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Why "do you use social media?" is the wrong question for marketers to ask

No one knows more about using the new Real-Time tools and strategies to spread ideas, influence minds and build business than David Meerman Scott. He's a marketing strategist, speaker, advisor to emerging companies, and author of ten books including three international bestsellers.

Social Media  |  Search Engine Marketing  |  Public Relations  |  Marketing  |  Research and Analysis  |  Corporate blogging

Have you noticed there are a bunch of polls and research reports that ask people questions such as "Do you read blogs?" or "Do you use social media?" or "Do you go to video sharing sites?" Often the resulting data show rather small use compared to those who, say, use search engines or email.

From the perspective of the value of social media in an organization's overall marketing and PR efforts, this data is misleading and dangerous. Why? Because the data is used by social-media-resistant executives to justify sticking exclusively to the methods that worked decades ago like image advertising, direct mail, and the yellow pages. I frequently hear CEOs, CFOs, and VPs of marketing say things like: "See, social media is not important, so we won't do it here. It is a waste of time." Other people say: "I don't read blogs, so how important are they?"

This data misses two tremendously important points for marketing and PR people to understand:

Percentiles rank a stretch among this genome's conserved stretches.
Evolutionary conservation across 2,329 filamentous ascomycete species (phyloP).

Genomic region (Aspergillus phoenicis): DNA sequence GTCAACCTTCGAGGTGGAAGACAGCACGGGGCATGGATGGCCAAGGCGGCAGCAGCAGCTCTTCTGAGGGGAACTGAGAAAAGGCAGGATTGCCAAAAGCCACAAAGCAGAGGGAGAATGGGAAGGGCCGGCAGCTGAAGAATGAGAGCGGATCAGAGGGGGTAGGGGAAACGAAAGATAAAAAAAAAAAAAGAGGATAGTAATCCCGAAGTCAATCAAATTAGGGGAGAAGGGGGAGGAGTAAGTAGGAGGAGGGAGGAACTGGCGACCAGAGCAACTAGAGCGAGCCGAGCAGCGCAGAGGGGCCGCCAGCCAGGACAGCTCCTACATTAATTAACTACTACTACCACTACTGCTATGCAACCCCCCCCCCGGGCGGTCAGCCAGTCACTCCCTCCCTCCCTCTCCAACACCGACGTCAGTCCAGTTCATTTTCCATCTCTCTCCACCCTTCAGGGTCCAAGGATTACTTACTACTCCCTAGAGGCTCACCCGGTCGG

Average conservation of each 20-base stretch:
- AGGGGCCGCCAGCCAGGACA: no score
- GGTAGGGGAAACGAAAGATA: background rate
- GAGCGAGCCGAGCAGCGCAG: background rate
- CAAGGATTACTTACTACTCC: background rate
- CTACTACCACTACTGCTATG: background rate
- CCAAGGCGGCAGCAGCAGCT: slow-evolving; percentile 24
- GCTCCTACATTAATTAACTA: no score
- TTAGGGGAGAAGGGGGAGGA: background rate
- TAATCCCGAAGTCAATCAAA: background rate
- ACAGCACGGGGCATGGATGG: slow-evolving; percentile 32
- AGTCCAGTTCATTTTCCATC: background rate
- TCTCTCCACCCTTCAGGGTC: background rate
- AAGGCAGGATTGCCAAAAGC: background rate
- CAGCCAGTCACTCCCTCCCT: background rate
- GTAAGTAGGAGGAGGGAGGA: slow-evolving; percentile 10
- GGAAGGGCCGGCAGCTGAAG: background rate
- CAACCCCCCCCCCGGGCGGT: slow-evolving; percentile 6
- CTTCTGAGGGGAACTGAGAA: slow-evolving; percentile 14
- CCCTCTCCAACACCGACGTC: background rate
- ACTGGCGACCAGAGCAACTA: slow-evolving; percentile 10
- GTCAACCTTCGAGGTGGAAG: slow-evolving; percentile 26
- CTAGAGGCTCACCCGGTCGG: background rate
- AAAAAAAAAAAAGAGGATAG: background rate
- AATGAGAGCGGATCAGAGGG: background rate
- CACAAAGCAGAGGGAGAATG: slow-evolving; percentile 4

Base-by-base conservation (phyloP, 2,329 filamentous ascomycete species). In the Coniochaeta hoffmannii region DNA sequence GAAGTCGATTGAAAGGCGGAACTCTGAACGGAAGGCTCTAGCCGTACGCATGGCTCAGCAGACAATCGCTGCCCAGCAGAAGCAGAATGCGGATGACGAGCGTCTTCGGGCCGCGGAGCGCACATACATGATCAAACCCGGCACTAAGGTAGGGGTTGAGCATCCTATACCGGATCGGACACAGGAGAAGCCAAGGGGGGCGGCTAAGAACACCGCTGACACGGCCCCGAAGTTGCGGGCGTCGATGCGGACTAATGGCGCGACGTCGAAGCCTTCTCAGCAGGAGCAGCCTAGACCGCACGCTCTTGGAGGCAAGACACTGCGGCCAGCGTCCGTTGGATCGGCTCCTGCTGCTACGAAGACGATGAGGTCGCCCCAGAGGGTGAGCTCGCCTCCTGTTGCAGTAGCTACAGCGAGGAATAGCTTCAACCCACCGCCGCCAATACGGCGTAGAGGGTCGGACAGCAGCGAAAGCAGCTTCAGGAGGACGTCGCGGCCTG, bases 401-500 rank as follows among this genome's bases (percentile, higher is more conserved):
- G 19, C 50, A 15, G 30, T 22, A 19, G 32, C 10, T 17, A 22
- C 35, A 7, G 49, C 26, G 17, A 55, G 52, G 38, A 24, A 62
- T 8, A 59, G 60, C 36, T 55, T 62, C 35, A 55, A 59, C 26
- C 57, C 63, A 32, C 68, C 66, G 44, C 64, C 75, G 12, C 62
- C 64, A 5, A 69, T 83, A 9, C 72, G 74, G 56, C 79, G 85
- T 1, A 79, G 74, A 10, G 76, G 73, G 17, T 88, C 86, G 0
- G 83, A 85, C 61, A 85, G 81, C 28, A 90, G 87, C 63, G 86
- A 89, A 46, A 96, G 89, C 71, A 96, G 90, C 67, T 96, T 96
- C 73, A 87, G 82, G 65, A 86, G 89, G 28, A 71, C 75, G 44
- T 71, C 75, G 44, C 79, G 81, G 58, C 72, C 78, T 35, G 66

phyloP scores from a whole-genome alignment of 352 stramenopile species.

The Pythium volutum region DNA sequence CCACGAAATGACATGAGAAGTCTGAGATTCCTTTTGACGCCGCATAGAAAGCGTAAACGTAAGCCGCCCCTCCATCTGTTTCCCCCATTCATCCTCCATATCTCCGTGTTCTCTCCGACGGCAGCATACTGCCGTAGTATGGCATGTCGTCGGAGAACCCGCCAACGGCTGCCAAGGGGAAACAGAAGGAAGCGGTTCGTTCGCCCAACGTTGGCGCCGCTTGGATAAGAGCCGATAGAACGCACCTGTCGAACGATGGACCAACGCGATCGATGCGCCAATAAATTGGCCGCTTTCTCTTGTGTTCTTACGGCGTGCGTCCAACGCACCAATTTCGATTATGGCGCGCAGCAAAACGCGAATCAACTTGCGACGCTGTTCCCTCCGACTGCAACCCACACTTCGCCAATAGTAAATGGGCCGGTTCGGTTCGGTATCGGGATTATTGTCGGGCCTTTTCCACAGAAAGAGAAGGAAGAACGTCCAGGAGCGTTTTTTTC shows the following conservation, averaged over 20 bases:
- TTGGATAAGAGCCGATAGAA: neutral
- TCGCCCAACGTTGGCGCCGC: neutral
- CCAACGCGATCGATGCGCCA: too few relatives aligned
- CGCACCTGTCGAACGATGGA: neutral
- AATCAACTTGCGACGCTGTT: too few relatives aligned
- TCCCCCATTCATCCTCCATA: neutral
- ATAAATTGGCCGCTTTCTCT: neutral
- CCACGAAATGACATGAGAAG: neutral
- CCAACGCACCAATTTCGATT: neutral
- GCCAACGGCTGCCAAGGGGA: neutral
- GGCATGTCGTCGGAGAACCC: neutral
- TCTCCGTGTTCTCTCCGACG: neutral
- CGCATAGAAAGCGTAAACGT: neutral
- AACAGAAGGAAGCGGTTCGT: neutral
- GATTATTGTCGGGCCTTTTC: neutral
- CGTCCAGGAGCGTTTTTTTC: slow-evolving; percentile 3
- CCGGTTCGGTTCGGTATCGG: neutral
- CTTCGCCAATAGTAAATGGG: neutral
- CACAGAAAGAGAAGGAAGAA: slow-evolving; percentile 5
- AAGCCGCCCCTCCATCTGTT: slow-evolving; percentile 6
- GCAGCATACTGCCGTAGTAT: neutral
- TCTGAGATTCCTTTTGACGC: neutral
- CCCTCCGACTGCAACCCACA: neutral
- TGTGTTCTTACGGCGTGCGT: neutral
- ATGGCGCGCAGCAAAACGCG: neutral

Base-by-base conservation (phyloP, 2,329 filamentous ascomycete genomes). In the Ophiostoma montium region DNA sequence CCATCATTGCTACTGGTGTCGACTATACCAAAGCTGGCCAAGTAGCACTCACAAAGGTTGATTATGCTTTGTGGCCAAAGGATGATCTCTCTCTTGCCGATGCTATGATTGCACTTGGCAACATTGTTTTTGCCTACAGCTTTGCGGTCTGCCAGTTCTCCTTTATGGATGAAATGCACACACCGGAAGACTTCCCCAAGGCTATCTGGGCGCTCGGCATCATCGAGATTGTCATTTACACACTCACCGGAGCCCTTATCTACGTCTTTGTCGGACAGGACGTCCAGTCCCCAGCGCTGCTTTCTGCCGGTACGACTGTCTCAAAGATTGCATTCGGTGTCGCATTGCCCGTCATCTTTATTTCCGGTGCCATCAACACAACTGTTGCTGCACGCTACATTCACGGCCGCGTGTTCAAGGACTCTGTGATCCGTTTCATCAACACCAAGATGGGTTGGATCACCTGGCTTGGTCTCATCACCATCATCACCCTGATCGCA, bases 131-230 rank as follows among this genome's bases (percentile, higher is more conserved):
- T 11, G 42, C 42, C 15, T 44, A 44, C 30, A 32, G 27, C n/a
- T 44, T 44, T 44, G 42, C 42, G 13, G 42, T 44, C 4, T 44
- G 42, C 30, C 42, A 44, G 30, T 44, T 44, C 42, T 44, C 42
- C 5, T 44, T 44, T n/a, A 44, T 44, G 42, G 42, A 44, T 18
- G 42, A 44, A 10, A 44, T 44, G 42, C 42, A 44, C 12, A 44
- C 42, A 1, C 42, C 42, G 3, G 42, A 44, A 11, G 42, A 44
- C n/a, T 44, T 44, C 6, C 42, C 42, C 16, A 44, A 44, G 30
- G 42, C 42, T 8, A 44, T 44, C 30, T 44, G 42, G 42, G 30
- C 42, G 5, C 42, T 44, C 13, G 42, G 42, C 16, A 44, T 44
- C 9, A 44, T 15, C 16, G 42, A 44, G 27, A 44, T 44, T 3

1) When asked "do you read blogs?" or "do you use social media?" many people answer "no". However, practically everyone uses Google and other search engines regularly and the search results frequently include blog posts or YouTube videos or other social media content high in the search results. So even though people may report "no" when asked if they use social media, nearly everyone has been to a blog or other social media content through search.

IMPORTANT: Many people who reach blogs via search don't even know they are on a blog!

2) When people who are not regular users of social media ask their network for advice, they often do it via email. Frequently the answer that comes back includes URLs to companies and products. And those links from friends, colleagues of family members often include blog posts. Frequently people ask their friends questions like: "What’s the best baby stroller to buy?" The answer may include a link to a blog post or a site with an embedded video. Again, the person asking for advice probably didn't even know they were on a blog or used a video-sharing site.

Use social media data with caution. Don't let your bosses diminish the hidden value of social media as search engine fodder and as a valuable type of information that people share with their network.